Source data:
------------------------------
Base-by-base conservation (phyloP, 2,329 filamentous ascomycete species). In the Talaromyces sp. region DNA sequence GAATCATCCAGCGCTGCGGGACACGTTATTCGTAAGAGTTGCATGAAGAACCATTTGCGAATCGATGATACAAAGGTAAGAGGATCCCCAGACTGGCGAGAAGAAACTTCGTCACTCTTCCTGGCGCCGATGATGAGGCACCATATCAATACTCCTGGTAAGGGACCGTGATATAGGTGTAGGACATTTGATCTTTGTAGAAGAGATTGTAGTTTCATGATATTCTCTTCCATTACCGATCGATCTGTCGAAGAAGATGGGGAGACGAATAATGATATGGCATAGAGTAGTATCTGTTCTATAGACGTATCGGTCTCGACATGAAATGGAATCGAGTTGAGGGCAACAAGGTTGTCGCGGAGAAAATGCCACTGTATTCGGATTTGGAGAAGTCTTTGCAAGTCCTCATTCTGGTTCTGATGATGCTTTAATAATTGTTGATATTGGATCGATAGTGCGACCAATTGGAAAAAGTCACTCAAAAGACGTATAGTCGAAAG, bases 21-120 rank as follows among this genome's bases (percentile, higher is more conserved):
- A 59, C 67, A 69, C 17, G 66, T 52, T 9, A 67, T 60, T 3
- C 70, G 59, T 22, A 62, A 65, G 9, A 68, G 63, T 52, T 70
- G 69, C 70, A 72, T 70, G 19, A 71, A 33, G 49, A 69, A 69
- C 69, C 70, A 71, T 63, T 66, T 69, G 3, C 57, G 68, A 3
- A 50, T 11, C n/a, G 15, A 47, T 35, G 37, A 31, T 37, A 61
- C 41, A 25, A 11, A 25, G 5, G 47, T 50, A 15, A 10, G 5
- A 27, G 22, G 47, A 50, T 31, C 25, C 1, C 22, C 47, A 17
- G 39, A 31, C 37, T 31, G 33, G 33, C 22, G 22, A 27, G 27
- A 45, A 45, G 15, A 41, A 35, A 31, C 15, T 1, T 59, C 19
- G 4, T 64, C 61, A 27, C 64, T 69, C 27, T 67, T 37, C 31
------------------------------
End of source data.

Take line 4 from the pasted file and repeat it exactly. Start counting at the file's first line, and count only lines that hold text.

- G 69, C 70, A 72, T 70, G 19, A 71, A 33, G 49, A 69, A 69